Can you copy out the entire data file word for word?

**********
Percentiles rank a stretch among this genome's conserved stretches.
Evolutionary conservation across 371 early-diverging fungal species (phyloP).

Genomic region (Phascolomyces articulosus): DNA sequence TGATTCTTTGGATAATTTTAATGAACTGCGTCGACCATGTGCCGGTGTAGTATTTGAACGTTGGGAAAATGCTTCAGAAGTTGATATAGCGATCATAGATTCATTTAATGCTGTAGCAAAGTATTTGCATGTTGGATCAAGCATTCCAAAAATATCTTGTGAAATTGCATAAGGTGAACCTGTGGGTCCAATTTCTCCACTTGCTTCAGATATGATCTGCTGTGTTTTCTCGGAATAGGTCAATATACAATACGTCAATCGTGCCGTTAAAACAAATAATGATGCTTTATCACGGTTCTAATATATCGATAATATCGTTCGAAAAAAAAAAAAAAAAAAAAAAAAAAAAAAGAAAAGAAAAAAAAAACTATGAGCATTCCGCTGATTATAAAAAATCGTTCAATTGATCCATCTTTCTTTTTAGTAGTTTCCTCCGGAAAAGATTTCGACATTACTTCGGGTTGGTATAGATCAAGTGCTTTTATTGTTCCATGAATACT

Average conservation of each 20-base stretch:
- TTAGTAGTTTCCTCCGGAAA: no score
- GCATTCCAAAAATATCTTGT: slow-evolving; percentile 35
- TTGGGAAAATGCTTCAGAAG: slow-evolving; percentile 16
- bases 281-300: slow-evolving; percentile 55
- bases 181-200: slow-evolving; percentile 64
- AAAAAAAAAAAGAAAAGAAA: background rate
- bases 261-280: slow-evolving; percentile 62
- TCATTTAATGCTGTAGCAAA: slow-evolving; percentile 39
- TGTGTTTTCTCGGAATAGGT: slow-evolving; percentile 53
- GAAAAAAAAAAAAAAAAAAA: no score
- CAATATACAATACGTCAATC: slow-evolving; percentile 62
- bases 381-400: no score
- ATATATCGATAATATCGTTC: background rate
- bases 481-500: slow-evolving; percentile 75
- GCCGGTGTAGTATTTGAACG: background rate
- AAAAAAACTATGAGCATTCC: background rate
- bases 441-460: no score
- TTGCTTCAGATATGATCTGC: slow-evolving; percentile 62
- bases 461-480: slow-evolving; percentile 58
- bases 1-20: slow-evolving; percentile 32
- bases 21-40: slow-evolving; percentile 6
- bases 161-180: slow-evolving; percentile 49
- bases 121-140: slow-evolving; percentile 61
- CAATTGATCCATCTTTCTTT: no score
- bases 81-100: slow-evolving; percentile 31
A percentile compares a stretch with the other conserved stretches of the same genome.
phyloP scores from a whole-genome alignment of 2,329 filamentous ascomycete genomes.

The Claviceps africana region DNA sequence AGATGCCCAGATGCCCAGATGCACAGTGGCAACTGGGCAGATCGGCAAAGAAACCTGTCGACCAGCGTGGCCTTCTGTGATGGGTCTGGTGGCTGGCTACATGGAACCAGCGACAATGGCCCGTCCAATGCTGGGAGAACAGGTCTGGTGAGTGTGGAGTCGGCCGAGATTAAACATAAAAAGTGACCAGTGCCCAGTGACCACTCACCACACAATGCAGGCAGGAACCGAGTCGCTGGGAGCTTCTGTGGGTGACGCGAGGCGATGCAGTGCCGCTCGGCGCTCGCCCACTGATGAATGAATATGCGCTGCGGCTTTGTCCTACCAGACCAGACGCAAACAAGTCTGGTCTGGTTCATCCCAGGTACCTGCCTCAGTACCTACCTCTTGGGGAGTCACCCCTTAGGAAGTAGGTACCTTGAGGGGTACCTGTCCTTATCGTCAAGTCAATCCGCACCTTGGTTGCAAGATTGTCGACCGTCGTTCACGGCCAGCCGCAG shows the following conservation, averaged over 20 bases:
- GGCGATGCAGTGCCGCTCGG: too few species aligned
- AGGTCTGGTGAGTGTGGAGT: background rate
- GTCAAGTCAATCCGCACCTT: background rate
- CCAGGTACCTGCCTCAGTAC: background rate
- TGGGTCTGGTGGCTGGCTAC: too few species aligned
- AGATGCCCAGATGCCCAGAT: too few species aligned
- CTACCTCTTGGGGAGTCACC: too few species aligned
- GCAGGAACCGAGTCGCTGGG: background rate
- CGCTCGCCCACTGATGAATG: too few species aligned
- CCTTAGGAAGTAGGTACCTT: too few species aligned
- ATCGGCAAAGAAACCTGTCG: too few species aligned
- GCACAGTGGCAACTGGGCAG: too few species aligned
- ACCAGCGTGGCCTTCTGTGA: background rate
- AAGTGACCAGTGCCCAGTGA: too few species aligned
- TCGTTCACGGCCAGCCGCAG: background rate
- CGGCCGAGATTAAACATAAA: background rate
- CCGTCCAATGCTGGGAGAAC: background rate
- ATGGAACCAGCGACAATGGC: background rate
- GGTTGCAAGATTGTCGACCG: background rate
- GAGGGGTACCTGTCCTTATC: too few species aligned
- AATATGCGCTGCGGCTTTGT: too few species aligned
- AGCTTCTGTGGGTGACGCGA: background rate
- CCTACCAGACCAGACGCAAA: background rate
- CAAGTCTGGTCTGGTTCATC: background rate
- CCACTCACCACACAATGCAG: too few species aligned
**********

Percentiles rank a stretch among this genome's conserved stretches.
Evolutionary conservation across 371 early-diverging fungal species (phyloP).

Genomic region (Phascolomyces articulosus): DNA sequence TGATTCTTTGGATAATTTTAATGAACTGCGTCGACCATGTGCCGGTGTAGTATTTGAACGTTGGGAAAATGCTTCAGAAGTTGATATAGCGATCATAGATTCATTTAATGCTGTAGCAAAGTATTTGCATGTTGGATCAAGCATTCCAAAAATATCTTGTGAAATTGCATAAGGTGAACCTGTGGGTCCAATTTCTCCACTTGCTTCAGATATGATCTGCTGTGTTTTCTCGGAATAGGTCAATATACAATACGTCAATCGTGCCGTTAAAACAAATAATGATGCTTTATCACGGTTCTAATATATCGATAATATCGTTCGAAAAAAAAAAAAAAAAAAAAAAAAAAAAAAGAAAAGAAAAAAAAAACTATGAGCATTCCGCTGATTATAAAAAATCGTTCAATTGATCCATCTTTCTTTTTAGTAGTTTCCTCCGGAAAAGATTTCGACATTACTTCGGGTTGGTATAGATCAAGTGCTTTTATTGTTCCATGAATACT

Average conservation of each 20-base stretch:
- TTAGTAGTTTCCTCCGGAAA: no score
- GCATTCCAAAAATATCTTGT: slow-evolving; percentile 35
- TTGGGAAAATGCTTCAGAAG: slow-evolving; percentile 16
- bases 281-300: slow-evolving; percentile 55
- bases 181-200: slow-evolving; percentile 64
- AAAAAAAAAAAGAAAAGAAA: background rate
- bases 261-280: slow-evolving; percentile 62
- TCATTTAATGCTGTAGCAAA: slow-evolving; percentile 39
- TGTGTTTTCTCGGAATAGGT: slow-evolving; percentile 53
- GAAAAAAAAAAAAAAAAAAA: no score
- CAATATACAATACGTCAATC: slow-evolving; percentile 62
- bases 381-400: no score
- ATATATCGATAATATCGTTC: background rate
- bases 481-500: slow-evolving; percentile 75
- GCCGGTGTAGTATTTGAACG: background rate
- AAAAAAACTATGAGCATTCC: background rate
- bases 441-460: no score
- TTGCTTCAGATATGATCTGC: slow-evolving; percentile 62
- bases 461-480: slow-evolving; percentile 58
- bases 1-20: slow-evolving; percentile 32
- bases 21-40: slow-evolving; percentile 6
- bases 161-180: slow-evolving; percentile 49
- bases 121-140: slow-evolving; percentile 61
- CAATTGATCCATCTTTCTTT: no score
- bases 81-100: slow-evolving; percentile 31
A percentile compares a stretch with the other conserved stretches of the same genome.
phyloP scores from a whole-genome alignment of 2,329 filamentous ascomycete genomes.

The Claviceps africana region DNA sequence AGATGCCCAGATGCCCAGATGCACAGTGGCAACTGGGCAGATCGGCAAAGAAACCTGTCGACCAGCGTGGCCTTCTGTGATGGGTCTGGTGGCTGGCTACATGGAACCAGCGACAATGGCCCGTCCAATGCTGGGAGAACAGGTCTGGTGAGTGTGGAGTCGGCCGAGATTAAACATAAAAAGTGACCAGTGCCCAGTGACCACTCACCACACAATGCAGGCAGGAACCGAGTCGCTGGGAGCTTCTGTGGGTGACGCGAGGCGATGCAGTGCCGCTCGGCGCTCGCCCACTGATGAATGAATATGCGCTGCGGCTTTGTCCTACCAGACCAGACGCAAACAAGTCTGGTCTGGTTCATCCCAGGTACCTGCCTCAGTACCTACCTCTTGGGGAGTCACCCCTTAGGAAGTAGGTACCTTGAGGGGTACCTGTCCTTATCGTCAAGTCAATCCGCACCTTGGTTGCAAGATTGTCGACCGTCGTTCACGGCCAGCCGCAG shows the following conservation, averaged over 20 bases:
- GGCGATGCAGTGCCGCTCGG: too few species aligned
- AGGTCTGGTGAGTGTGGAGT: background rate
- GTCAAGTCAATCCGCACCTT: background rate
- CCAGGTACCTGCCTCAGTAC: background rate
- TGGGTCTGGTGGCTGGCTAC: too few species aligned
- AGATGCCCAGATGCCCAGAT: too few species aligned
- CTACCTCTTGGGGAGTCACC: too few species aligned
- GCAGGAACCGAGTCGCTGGG: background rate
- CGCTCGCCCACTGATGAATG: too few species aligned
- CCTTAGGAAGTAGGTACCTT: too few species aligned
- ATCGGCAAAGAAACCTGTCG: too few species aligned
- GCACAGTGGCAACTGGGCAG: too few species aligned
- ACCAGCGTGGCCTTCTGTGA: background rate
- AAGTGACCAGTGCCCAGTGA: too few species aligned
- TCGTTCACGGCCAGCCGCAG: background rate
- CGGCCGAGATTAAACATAAA: background rate
- CCGTCCAATGCTGGGAGAAC: background rate
- ATGGAACCAGCGACAATGGC: background rate
- GGTTGCAAGATTGTCGACCG: background rate
- GAGGGGTACCTGTCCTTATC: too few species aligned
- AATATGCGCTGCGGCTTTGT: too few species aligned
- AGCTTCTGTGGGTGACGCGA: background rate
- CCTACCAGACCAGACGCAAA: background rate
- CAAGTCTGGTCTGGTTCATC: background rate
- CCACTCACCACACAATGCAG: too few species aligned